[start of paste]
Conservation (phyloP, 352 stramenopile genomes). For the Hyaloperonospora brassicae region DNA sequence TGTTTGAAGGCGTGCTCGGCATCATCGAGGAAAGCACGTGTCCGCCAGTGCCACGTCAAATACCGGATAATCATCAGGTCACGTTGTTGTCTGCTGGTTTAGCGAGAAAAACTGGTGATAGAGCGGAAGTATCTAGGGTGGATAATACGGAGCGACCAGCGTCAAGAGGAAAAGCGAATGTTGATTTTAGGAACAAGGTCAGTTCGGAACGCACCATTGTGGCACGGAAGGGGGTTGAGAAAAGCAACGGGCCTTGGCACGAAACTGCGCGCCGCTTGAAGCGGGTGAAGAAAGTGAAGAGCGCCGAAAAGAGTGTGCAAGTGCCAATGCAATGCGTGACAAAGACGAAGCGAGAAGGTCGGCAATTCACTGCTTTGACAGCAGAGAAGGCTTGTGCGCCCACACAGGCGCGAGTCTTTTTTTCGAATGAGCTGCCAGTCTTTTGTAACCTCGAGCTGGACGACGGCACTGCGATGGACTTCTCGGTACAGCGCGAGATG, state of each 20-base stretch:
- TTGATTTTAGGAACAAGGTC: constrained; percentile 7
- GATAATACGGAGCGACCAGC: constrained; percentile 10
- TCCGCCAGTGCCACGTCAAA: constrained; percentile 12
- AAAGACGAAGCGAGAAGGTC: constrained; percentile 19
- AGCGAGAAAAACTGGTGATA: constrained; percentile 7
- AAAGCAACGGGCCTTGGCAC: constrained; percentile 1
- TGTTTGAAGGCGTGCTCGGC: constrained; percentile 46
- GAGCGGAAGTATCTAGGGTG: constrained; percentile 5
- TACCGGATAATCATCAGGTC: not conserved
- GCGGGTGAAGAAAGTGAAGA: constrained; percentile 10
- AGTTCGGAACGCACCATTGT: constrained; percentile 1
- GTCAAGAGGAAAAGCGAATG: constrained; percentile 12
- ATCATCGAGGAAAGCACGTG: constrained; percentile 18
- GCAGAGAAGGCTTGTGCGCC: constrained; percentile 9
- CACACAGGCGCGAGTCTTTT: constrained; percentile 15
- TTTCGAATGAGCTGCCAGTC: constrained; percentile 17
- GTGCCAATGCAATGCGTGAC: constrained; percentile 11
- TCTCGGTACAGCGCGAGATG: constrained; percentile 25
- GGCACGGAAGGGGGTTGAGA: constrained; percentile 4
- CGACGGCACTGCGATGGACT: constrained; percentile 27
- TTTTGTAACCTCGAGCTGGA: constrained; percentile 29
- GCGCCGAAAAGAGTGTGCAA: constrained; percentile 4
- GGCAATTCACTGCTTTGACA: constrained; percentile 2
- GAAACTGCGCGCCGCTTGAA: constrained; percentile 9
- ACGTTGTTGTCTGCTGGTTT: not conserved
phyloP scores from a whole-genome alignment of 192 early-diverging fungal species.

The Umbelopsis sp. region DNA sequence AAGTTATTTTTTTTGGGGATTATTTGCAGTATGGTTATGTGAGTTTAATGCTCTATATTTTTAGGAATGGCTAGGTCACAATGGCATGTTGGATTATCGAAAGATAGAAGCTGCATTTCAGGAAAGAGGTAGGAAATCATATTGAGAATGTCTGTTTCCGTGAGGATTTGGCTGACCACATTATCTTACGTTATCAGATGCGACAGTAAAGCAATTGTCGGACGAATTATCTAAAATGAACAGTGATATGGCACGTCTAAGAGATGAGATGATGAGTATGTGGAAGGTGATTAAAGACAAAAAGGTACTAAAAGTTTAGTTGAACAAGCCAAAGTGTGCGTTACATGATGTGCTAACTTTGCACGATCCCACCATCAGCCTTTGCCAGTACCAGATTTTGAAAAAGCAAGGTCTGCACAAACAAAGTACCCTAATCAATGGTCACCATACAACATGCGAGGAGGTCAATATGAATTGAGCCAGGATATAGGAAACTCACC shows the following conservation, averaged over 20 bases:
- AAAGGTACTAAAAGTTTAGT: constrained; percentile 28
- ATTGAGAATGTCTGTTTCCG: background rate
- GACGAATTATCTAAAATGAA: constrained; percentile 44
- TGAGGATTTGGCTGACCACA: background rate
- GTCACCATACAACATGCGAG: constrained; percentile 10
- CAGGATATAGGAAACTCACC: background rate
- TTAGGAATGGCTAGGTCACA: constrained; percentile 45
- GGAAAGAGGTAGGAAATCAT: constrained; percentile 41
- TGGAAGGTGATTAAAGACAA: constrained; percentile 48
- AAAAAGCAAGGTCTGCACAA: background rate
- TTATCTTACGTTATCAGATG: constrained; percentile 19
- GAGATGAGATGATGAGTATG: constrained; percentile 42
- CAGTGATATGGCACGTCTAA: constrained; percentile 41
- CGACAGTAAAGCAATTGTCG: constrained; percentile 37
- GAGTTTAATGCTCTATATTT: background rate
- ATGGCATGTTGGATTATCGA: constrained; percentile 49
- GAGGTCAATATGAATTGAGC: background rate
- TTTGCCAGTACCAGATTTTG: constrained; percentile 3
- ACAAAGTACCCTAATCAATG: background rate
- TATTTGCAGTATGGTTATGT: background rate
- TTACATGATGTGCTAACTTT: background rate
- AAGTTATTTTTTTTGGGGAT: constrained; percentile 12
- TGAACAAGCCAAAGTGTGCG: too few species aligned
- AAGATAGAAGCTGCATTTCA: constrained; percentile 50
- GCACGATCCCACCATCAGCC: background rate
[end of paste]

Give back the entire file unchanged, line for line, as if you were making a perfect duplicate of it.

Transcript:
Conservation (phyloP, 352 stramenopile genomes). For the Hyaloperonospora brassicae region DNA sequence TGTTTGAAGGCGTGCTCGGCATCATCGAGGAAAGCACGTGTCCGCCAGTGCCACGTCAAATACCGGATAATCATCAGGTCACGTTGTTGTCTGCTGGTTTAGCGAGAAAAACTGGTGATAGAGCGGAAGTATCTAGGGTGGATAATACGGAGCGACCAGCGTCAAGAGGAAAAGCGAATGTTGATTTTAGGAACAAGGTCAGTTCGGAACGCACCATTGTGGCACGGAAGGGGGTTGAGAAAAGCAACGGGCCTTGGCACGAAACTGCGCGCCGCTTGAAGCGGGTGAAGAAAGTGAAGAGCGCCGAAAAGAGTGTGCAAGTGCCAATGCAATGCGTGACAAAGACGAAGCGAGAAGGTCGGCAATTCACTGCTTTGACAGCAGAGAAGGCTTGTGCGCCCACACAGGCGCGAGTCTTTTTTTCGAATGAGCTGCCAGTCTTTTGTAACCTCGAGCTGGACGACGGCACTGCGATGGACTTCTCGGTACAGCGCGAGATG, state of each 20-base stretch:
- TTGATTTTAGGAACAAGGTC: constrained; percentile 7
- GATAATACGGAGCGACCAGC: constrained; percentile 10
- TCCGCCAGTGCCACGTCAAA: constrained; percentile 12
- AAAGACGAAGCGAGAAGGTC: constrained; percentile 19
- AGCGAGAAAAACTGGTGATA: constrained; percentile 7
- AAAGCAACGGGCCTTGGCAC: constrained; percentile 1
- TGTTTGAAGGCGTGCTCGGC: constrained; percentile 46
- GAGCGGAAGTATCTAGGGTG: constrained; percentile 5
- TACCGGATAATCATCAGGTC: not conserved
- GCGGGTGAAGAAAGTGAAGA: constrained; percentile 10
- AGTTCGGAACGCACCATTGT: constrained; percentile 1
- GTCAAGAGGAAAAGCGAATG: constrained; percentile 12
- ATCATCGAGGAAAGCACGTG: constrained; percentile 18
- GCAGAGAAGGCTTGTGCGCC: constrained; percentile 9
- CACACAGGCGCGAGTCTTTT: constrained; percentile 15
- TTTCGAATGAGCTGCCAGTC: constrained; percentile 17
- GTGCCAATGCAATGCGTGAC: constrained; percentile 11
- TCTCGGTACAGCGCGAGATG: constrained; percentile 25
- GGCACGGAAGGGGGTTGAGA: constrained; percentile 4
- CGACGGCACTGCGATGGACT: constrained; percentile 27
- TTTTGTAACCTCGAGCTGGA: constrained; percentile 29
- GCGCCGAAAAGAGTGTGCAA: constrained; percentile 4
- GGCAATTCACTGCTTTGACA: constrained; percentile 2
- GAAACTGCGCGCCGCTTGAA: constrained; percentile 9
- ACGTTGTTGTCTGCTGGTTT: not conserved
phyloP scores from a whole-genome alignment of 192 early-diverging fungal species.

The Umbelopsis sp. region DNA sequence AAGTTATTTTTTTTGGGGATTATTTGCAGTATGGTTATGTGAGTTTAATGCTCTATATTTTTAGGAATGGCTAGGTCACAATGGCATGTTGGATTATCGAAAGATAGAAGCTGCATTTCAGGAAAGAGGTAGGAAATCATATTGAGAATGTCTGTTTCCGTGAGGATTTGGCTGACCACATTATCTTACGTTATCAGATGCGACAGTAAAGCAATTGTCGGACGAATTATCTAAAATGAACAGTGATATGGCACGTCTAAGAGATGAGATGATGAGTATGTGGAAGGTGATTAAAGACAAAAAGGTACTAAAAGTTTAGTTGAACAAGCCAAAGTGTGCGTTACATGATGTGCTAACTTTGCACGATCCCACCATCAGCCTTTGCCAGTACCAGATTTTGAAAAAGCAAGGTCTGCACAAACAAAGTACCCTAATCAATGGTCACCATACAACATGCGAGGAGGTCAATATGAATTGAGCCAGGATATAGGAAACTCACC shows the following conservation, averaged over 20 bases:
- AAAGGTACTAAAAGTTTAGT: constrained; percentile 28
- ATTGAGAATGTCTGTTTCCG: background rate
- GACGAATTATCTAAAATGAA: constrained; percentile 44
- TGAGGATTTGGCTGACCACA: background rate
- GTCACCATACAACATGCGAG: constrained; percentile 10
- CAGGATATAGGAAACTCACC: background rate
- TTAGGAATGGCTAGGTCACA: constrained; percentile 45
- GGAAAGAGGTAGGAAATCAT: constrained; percentile 41
- TGGAAGGTGATTAAAGACAA: constrained; percentile 48
- AAAAAGCAAGGTCTGCACAA: background rate
- TTATCTTACGTTATCAGATG: constrained; percentile 19
- GAGATGAGATGATGAGTATG: constrained; percentile 42
- CAGTGATATGGCACGTCTAA: constrained; percentile 41
- CGACAGTAAAGCAATTGTCG: constrained; percentile 37
- GAGTTTAATGCTCTATATTT: background rate
- ATGGCATGTTGGATTATCGA: constrained; percentile 49
- GAGGTCAATATGAATTGAGC: background rate
- TTTGCCAGTACCAGATTTTG: constrained; percentile 3
- ACAAAGTACCCTAATCAATG: background rate
- TATTTGCAGTATGGTTATGT: background rate
- TTACATGATGTGCTAACTTT: background rate
- AAGTTATTTTTTTTGGGGAT: constrained; percentile 12
- TGAACAAGCCAAAGTGTGCG: too few species aligned
- AAGATAGAAGCTGCATTTCA: constrained; percentile 50
- GCACGATCCCACCATCAGCC: background rate